HIV-1 diagnostic tests are held to a high standard of performance, as diagnosis has a direct impact on patient care and reduction of transmission. Despite technological advances in the field of HIV diagnostics and the high sensitivity and specificity associated with most HIV diagnostic tests that are currently available, it is estimated that approximately 20% of HIV-infected individuals living in the United States remain undiagnosed 
. Furthermore, testing sites have reported as many as 35 to 50% of individuals with an initial positive test result will not return for a confirmatory diagnosis if follow-up laboratory testing is required 
. Rapid HIV antibody-based tests, which can be performed with minimal training and typically provide results in under 30 minutes 
, have facilitated HIV testing at the point-of-care and subsequently increased the numbers of individuals aware of their serostatus 
. Rapid tests are currently a key component of HIV screening at the point-of-care (POC), significantly expanding the diagnostic capabilities of testing sites in developed countries, as well as resource-limited settings.
Despite the advances made by the widespread availability of rapid tests, all antibody-based tests for the detection of HIV exhibit some limitations. HIV-specific antibody typically begins to appear around three weeks post-infection, allowing for detection by most antibody-based assays within 3–6 weeks 
. The window of time prior to or during early seroconversion may lead to false-negative test results in recently infected individuals. Additionally, accurate diagnosis of infants born to HIV-infected mothers can be challenging if based solely on antibody positivity, since vertically transferred maternal antibodies may persist for 12–18 months after birth 
. For confirmatory diagnosis of early HIV infection or infant diagnosis, nucleic acid amplification tests (NAAT) are preferred, as HIV-1 RNA can be detected as early as 10–12 days post infection and HIV-1 DNA and/or RNA are definitive indicators of active infection 
. In their current form, however, NAAT's are not feasible for POC testing, because they are time-consuming, expensive, and technically complicated. To date, the Aptima HIV-1 RNA assay (Gen-Probe, Inc., http://www.fda.gov/BiologicsBloodVaccines/BloodBloodProducts/ApprovedProducts/LicensedProductsBLAs/BloodDonorScreening/InfectiousDisease/UCM080466
) is the only FDA-approved NAAT for the diagnosis or confirmation of HIV-1 infection and it is only suitable for laboratory testing.
To meet the needs of HIV-1 diagnosis at the POC, a rapid NAAT that can be performed with minimal training, limited equipment, and a relatively short turnaround time (<1 hour)is desirable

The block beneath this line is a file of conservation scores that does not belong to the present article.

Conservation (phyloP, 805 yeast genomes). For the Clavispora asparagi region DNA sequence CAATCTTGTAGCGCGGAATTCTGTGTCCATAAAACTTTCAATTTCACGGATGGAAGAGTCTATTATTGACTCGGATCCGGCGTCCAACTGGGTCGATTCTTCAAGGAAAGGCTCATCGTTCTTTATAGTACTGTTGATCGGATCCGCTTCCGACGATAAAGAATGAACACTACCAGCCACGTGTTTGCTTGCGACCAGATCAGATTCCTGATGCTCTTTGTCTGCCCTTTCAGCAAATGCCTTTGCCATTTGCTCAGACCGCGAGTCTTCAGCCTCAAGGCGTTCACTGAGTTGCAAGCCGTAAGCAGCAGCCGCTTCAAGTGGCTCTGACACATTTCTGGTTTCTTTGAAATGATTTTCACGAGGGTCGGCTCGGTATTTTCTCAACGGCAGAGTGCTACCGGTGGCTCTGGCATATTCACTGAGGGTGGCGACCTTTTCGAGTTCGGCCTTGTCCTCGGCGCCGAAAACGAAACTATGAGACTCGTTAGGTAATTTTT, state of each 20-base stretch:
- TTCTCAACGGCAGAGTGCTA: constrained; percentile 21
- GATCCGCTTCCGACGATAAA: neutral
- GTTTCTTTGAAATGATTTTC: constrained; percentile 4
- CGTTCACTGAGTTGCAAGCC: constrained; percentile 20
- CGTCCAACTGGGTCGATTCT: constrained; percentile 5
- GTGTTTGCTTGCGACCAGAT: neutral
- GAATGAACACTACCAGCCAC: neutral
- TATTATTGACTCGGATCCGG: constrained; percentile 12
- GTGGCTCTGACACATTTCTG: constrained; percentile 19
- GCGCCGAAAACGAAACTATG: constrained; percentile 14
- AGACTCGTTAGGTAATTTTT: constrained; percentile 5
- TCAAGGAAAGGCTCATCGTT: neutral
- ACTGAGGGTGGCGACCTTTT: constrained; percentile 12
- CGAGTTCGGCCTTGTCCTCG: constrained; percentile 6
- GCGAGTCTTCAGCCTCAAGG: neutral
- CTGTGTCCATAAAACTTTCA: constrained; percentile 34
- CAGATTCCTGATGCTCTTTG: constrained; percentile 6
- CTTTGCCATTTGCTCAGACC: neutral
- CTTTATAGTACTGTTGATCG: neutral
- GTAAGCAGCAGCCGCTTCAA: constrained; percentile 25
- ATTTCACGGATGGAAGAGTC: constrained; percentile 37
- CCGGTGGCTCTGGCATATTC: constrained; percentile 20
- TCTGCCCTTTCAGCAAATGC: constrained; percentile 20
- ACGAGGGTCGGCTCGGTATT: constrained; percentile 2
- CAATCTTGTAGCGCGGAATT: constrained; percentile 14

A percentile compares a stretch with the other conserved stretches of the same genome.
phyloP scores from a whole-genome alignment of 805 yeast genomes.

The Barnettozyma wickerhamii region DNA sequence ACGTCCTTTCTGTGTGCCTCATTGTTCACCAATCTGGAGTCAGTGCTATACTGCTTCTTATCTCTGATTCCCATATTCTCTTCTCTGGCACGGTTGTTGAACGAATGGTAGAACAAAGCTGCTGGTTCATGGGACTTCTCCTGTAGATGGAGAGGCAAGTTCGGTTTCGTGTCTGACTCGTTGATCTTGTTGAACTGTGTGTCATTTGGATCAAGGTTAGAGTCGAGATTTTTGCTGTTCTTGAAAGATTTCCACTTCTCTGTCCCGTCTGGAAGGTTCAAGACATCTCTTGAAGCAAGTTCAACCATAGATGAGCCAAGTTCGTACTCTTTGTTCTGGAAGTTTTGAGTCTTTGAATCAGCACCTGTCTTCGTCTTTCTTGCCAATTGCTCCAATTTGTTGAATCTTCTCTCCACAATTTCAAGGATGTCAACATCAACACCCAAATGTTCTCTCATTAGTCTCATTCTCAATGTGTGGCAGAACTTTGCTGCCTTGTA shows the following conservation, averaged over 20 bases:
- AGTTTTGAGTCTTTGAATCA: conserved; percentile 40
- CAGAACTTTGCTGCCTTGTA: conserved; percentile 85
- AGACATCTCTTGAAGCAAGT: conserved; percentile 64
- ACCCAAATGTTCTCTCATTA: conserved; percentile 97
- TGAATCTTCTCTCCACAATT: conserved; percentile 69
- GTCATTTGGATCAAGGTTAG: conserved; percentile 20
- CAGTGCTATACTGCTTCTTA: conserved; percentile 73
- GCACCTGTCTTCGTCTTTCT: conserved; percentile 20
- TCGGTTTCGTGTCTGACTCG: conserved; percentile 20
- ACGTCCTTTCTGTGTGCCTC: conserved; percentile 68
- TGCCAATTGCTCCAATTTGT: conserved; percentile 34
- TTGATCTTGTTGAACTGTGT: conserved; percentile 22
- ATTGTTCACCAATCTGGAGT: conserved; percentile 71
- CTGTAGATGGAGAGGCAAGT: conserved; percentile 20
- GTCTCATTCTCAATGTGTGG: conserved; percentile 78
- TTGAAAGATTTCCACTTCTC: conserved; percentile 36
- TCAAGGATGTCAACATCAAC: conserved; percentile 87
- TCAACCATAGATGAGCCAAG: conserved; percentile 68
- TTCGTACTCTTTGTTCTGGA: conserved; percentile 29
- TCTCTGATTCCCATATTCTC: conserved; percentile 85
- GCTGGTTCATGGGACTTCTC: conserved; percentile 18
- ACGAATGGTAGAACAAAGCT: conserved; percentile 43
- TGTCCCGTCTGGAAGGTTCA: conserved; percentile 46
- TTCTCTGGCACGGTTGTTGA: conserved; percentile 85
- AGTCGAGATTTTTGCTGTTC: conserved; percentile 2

. The development of a rapid NAAT has proven to be especially challenging since the technology involved in simplifying the test procedure often equates to increased equipment and material costs 
. Additionally, the reduction in technical complexity should not compromise test sensitivity and specificity. For increased applicability at the POC, an increasing number of novel isothermal amplification techniques have been developed 
. Isothermal amplification is an attractive alternative to traditional PCR or RT-PCR since thermalcycling is not required, allowing for greater versatility in terms of heating or amplification devices. One such amplification method, termed Loop-Mediated Isothermal Amplification (LAMP) 
, has been optimized for the detection of DNA and/or RNA (RT-LAMP) from a wide range of bacterial and viral pathogens 
, including HIV 
LAMP or RT-LAMP exhibits several characteristics that are ideal for integration into a rapid nucleic-acid based diagnostic test. The amplification reaction requires six primers specific for eight separate regions within the target sequence, contributing to the high specificity of the amplification method. Amplified material can typically be detected within 15–60 minutes when incubated at a constant reaction temperature of 60–65°C 
. LAMP has also proven to be less sensitive to biological inhibitors than PCR 
, which enables direct amplification from clinical specimens, thereby eliminating the need for an additional nucleic acid extraction step. Direct amplification from plasma, whole blood, and oral fluid has previously been demonstrated for HIV-1 
. Lastly, immediate visual detection of amplified products is facilitated by the large amount of DNA that is generated by each reaction. Several groups have incorporated fluorescent detection methods into the LAMP assay for real-time or immediate naked-eye detection 
The simplicity and isothermal nature of the LAMP procedure opens the door for the evaluation of low-tech integrated devices or novel heating elements, which are appropriate for low-resource settings, where costly equipment and electricity cannot be obtained. In this study, the HIV-1 RT-LAMP assay was evaluated using portable, non-instrumented nucleic acid amplification (NINA) devices that generate heat from the exothermic reaction of calcium oxide and water 
. We demonstrated the temperature stability of the NINA heating devices and feasibility for POC testing of whole blood specimens from HIV-1 infected individuals.